Question

# Some students have suggested that if you have to guess on a multiple-choice question, you should...

Some students have suggested that if you have to guess on a multiple-choice question, you should always choose C. Carl, the student, wants to investigate this theory. He is able to get a sample of past tests and quizzes from various teachers. In this sample there are 80 multiple-choice questions with four options (A, B, C, D). The distribution of correct answers from this sample is given in the frequency table below.

 Correct Answer Frequency A 14 B 18 C 33 D 15

(a) If the correct answers for all multiple-choice problems are uniformly distributed across the four options (A, B, C, D), what is the theoretical proportion of those which should have the answer C? Express your answer as an exact decimal, not a percentage.

(b) Based on the sample that Carl collected, what is the point estimate for the proportion of all multiple-choice questions with a correct answer of C? Round your answer to 3 decimal places.

(c) What is the critical value of z (denoted zα/2) for a 99% confidence interval? Use the value from the table or, if using software, round to 2 decimal places.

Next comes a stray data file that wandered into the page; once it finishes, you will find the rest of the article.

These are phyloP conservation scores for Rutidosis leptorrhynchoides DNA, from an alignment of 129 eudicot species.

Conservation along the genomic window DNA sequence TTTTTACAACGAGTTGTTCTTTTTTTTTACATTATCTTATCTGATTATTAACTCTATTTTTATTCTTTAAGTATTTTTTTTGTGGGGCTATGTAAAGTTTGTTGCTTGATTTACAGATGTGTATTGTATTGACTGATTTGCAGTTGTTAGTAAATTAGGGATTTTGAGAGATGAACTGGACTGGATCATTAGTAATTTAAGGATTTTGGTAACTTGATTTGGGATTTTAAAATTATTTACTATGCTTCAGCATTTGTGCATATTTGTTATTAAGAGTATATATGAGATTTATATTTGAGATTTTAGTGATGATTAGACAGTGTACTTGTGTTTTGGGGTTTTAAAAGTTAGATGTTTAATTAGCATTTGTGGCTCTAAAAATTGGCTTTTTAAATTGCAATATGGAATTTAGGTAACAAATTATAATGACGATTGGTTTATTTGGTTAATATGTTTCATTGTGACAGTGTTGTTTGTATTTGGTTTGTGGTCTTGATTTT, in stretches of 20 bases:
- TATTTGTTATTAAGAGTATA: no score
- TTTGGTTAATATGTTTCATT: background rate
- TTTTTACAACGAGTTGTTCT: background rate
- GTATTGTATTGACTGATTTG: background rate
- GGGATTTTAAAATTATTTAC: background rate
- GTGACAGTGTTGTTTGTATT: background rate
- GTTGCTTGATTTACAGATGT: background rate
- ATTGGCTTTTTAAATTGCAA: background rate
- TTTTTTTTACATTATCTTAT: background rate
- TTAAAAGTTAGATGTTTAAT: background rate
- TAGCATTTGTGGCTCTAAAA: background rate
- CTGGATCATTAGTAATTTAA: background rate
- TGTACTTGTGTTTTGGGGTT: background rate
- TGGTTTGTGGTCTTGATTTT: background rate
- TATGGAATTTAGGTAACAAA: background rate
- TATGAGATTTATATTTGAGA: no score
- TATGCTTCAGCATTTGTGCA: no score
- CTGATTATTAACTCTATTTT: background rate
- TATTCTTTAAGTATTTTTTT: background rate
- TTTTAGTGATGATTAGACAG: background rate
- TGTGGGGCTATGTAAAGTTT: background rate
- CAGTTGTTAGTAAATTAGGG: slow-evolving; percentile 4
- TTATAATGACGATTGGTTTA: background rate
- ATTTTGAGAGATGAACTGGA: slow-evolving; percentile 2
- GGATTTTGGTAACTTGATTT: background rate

zα/2 =

(d) What is the margin of error (E) for a 99% confidence interval? Round your answer to 3 decimal places.
E =

(e) Construct the 99% confidence interval for the proportion of all multiple-choice questions with a correct answer of C? Round your answers to 3 decimal places.
< p <

(f) Can Carl be 99% confident that the correct answer of C shows up more frequently than the theoretical value found in part (a) would suggest?

No, because 0.25 is within the confidence interval limits.

Yes, because 0.25 is below the lower limit of the confidence interval.

No, because 0.25 is below the lower limit of the confidence interval.

Yes, because 0.25 is within the confidence interval limits.

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